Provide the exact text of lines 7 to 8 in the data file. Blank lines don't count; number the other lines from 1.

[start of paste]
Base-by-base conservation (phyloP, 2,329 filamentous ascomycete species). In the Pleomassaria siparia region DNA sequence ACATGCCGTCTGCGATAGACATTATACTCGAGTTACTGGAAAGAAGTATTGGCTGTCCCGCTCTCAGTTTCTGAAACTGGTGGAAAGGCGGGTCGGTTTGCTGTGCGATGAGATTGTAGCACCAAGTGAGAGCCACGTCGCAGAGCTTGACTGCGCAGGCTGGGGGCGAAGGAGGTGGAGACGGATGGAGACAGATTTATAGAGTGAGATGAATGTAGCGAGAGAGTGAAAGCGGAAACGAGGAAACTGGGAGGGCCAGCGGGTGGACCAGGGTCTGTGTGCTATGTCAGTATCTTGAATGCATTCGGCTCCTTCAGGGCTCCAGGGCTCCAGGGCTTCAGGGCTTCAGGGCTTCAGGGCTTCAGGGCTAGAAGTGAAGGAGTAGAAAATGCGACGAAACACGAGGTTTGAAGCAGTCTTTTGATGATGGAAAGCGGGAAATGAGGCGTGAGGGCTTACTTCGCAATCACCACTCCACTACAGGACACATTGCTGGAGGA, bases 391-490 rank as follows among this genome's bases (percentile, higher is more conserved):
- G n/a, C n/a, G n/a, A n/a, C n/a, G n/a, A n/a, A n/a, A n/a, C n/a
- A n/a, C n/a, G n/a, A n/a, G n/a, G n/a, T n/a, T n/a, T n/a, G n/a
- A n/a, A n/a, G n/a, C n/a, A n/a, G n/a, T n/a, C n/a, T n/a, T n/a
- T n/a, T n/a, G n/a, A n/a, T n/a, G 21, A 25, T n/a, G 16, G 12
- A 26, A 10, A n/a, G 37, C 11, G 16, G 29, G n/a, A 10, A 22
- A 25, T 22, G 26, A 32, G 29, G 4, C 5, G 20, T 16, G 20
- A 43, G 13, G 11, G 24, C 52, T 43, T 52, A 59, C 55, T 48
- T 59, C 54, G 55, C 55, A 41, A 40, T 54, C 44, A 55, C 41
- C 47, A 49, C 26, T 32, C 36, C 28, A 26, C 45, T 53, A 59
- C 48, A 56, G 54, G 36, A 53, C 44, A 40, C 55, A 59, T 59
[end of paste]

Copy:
- A 25, T 22, G 26, A 32, G 29, G 4, C 5, G 20, T 16, G 20
- A 43, G 13, G 11, G 24, C 52, T 43, T 52, A 59, C 55, T 48